Honors Program


Date of this Version


Document Type



Hanson, Abigail. "The Holocaust: Memories and Memorials in the United States," Undergraduate Honors Thesis. University of Nebraska-Lincoln. March 23, 2024.


Copyright Abigail Hanson 2024.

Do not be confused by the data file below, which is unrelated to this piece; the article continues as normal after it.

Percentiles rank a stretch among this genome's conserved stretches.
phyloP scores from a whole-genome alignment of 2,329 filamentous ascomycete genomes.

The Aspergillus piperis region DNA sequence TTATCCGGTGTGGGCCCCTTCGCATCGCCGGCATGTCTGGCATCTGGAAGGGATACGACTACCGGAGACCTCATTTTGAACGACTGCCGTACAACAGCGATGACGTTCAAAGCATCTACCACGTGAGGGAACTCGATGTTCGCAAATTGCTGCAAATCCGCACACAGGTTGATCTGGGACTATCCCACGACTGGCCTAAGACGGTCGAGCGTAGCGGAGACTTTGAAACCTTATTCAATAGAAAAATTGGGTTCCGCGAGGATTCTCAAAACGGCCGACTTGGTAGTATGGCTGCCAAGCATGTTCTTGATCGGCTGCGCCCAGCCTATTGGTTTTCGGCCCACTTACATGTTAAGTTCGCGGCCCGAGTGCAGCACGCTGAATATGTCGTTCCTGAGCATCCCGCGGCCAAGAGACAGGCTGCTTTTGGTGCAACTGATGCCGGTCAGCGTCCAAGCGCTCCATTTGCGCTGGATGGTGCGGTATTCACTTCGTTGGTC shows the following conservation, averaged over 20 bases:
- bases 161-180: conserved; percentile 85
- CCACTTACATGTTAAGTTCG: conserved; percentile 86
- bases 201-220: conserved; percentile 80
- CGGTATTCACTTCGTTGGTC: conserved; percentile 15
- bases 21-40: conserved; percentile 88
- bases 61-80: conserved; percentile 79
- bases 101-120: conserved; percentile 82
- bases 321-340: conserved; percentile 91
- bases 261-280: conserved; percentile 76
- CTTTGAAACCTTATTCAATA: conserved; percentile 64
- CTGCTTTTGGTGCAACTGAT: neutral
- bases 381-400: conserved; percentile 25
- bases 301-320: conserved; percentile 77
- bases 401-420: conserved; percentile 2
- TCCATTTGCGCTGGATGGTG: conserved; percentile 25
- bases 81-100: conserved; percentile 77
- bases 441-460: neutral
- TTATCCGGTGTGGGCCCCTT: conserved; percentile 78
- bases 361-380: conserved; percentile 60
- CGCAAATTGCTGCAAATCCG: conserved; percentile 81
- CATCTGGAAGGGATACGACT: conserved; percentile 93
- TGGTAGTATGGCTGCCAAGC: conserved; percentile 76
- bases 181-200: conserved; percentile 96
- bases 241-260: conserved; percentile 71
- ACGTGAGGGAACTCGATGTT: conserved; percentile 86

This paper engages with the development of memorialization and remembrance practices surrounding the Holocaust in the United States. Covering the years 1945 through 1993, this paper starts with the closing months of World War II and finishes with the opening of the United States Holocaust Memorial Museum (USHMM). The broad timeline of the paper focuses in part on the development of memorial practices in the Jewish community. Additionally, it considers how politicians become involved with large-scale memorial projects and public memory. This paper began under the question: “Why do we discuss the Holocaust to the extent we do in the U.S.?” Utilizing Peter Novick’s The Holocaust in American Life, Hasia Diner’s We Remember with Reverence and Love, Edward Linenthal’s Preserving Memory, and Marita Sturken’s Tourists of History, alongside other works, this paper attempts to answer why the USHMM came to be in the United States. This paper concludes by suggesting that how we remember the Holocaust has constantly shifted with the context of the era and the needs of politicians, and that the Holocaust has weaved itself irreversibly into the historical narrative of American memory.